Consider State Taxes Before You Move

Relocating to a different state means state tax changes. Simply because a state has low (or no) income tax doesn’t necessarily mean it’s a low tax state. A state needs funds to survive and while they may not charge income tax, there are other ways to collect taxes.


Sales tax can vary by type of product or service purchased. And the rate can vary depending on where you make the purchase.

Currently, there are five states without a state sales tax. In the other 45, a state-wide sales tax is collected on taxable goods and services. For example, Florida has a 6% state-wide tax rate, and Colorado’s is 2.9%.

On top of the state sales tax, local counties, cities, or municipalities may collect their own sales tax. If you’re in Miami, you’ll pay an additional 1% sales tax to Miami-Dade County, and in Denver, you’ll pay an extra 4.81% on most retail purchases.

Along with different rates, most states tax items differently. While some basic goods like groceries may be exempt from sales tax, other things like alcohol and sugary beverages may incur excise taxes in addition to the state and local sales taxes.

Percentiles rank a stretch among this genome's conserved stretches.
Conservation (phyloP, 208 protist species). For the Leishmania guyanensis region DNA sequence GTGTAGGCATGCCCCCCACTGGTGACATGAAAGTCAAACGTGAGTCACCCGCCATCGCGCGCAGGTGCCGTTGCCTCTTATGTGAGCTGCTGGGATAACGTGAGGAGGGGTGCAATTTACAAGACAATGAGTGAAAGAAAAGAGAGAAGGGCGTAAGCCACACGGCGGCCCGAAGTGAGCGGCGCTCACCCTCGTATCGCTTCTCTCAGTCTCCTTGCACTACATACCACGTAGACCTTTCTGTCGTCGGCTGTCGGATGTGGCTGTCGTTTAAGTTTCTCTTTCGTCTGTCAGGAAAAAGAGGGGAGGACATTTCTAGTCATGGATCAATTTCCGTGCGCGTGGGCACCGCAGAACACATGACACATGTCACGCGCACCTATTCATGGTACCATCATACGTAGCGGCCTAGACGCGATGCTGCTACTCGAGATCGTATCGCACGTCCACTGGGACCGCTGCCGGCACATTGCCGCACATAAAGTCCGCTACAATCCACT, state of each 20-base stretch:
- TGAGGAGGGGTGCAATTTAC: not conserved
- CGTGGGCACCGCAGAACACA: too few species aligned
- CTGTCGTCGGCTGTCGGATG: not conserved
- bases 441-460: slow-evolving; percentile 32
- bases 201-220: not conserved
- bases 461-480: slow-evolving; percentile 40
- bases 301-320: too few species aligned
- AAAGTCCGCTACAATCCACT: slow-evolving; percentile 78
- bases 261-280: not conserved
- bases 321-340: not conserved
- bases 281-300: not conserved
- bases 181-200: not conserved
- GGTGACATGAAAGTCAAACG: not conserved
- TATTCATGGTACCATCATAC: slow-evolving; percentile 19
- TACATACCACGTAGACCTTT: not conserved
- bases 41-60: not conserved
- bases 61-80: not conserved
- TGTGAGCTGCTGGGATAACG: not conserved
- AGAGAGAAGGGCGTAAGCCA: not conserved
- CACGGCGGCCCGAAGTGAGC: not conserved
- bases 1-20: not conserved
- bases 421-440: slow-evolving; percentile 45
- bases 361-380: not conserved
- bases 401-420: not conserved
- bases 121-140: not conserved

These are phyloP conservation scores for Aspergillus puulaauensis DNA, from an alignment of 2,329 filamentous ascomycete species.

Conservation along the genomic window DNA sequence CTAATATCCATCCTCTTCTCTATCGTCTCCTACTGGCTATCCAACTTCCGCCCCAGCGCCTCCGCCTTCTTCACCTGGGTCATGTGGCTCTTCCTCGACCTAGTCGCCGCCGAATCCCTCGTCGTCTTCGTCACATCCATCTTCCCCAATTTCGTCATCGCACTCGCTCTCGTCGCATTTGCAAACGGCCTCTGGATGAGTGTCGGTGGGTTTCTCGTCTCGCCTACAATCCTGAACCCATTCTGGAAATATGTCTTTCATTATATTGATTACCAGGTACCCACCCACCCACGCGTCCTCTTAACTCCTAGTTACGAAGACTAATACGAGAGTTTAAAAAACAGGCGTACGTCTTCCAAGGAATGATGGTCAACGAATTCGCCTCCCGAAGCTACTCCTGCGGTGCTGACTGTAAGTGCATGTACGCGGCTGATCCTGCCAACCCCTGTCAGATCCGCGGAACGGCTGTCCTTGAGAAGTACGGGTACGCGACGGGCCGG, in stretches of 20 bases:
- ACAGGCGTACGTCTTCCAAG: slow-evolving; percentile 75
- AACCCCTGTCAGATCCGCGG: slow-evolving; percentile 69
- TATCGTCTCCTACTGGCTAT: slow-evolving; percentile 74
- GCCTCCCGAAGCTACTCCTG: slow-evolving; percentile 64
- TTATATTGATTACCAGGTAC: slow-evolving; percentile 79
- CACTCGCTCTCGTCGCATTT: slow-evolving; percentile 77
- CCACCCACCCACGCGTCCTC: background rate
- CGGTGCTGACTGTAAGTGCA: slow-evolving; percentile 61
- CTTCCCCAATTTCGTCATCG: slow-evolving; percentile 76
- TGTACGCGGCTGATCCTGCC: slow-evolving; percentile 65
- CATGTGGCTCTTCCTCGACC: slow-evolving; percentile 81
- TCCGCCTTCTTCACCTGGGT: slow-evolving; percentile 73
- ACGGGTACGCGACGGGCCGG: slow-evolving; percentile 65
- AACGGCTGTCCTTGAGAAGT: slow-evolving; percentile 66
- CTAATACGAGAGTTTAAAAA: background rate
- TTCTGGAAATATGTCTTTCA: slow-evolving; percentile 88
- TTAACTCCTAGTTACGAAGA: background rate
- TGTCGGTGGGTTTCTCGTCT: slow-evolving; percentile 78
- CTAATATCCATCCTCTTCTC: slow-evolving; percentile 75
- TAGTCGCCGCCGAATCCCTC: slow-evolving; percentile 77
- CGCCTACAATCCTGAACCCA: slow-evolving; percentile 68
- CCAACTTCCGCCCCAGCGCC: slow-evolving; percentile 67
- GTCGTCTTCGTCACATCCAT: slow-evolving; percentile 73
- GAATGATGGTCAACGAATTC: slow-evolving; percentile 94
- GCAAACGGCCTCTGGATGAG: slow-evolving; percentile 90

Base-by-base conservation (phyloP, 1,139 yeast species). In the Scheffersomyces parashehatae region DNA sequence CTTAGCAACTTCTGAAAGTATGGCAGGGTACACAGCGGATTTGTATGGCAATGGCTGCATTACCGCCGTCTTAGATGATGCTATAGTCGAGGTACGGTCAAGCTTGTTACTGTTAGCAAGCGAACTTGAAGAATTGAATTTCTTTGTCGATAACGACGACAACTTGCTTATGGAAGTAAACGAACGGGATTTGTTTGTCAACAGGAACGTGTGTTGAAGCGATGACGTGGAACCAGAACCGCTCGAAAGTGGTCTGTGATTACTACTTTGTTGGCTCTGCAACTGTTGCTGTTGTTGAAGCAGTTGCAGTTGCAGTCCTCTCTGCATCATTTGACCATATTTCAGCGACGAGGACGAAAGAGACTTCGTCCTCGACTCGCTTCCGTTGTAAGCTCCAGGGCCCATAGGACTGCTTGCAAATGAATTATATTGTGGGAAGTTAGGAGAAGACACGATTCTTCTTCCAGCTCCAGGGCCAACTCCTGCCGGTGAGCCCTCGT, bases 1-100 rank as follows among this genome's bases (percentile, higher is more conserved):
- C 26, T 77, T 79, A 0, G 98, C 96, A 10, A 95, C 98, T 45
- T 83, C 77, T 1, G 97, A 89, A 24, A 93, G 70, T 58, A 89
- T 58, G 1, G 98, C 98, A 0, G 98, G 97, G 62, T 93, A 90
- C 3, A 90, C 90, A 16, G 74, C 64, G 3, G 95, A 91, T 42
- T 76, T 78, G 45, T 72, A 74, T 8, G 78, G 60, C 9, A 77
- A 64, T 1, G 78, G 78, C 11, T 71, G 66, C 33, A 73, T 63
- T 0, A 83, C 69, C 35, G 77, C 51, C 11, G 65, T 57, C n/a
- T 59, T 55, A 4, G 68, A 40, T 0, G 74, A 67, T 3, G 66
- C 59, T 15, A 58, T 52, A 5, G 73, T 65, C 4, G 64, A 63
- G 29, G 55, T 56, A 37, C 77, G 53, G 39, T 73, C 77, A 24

One of the primary revenue sources for local governments is real estate tax, where the tax is based on the value of the owned property. And if you’ve bought real estate recently, you may notice a hike in property tax. That’s because of the higher prices of housing. Your locality will likely adjust appraisal values and taxes according to the higher value.


Although sales and real estate taxes will be the two most significant taxes to consider, there are a few others to consider. Motor vehicle taxes, those fees you pay to register your car, boat or RV each year, vary from state to state. If you are working in your new locale, be aware that some cities have occupational privilege taxes you’ll pay, in addition to any state income tax. And some states have an estate or inheritance tax — Maryland has both.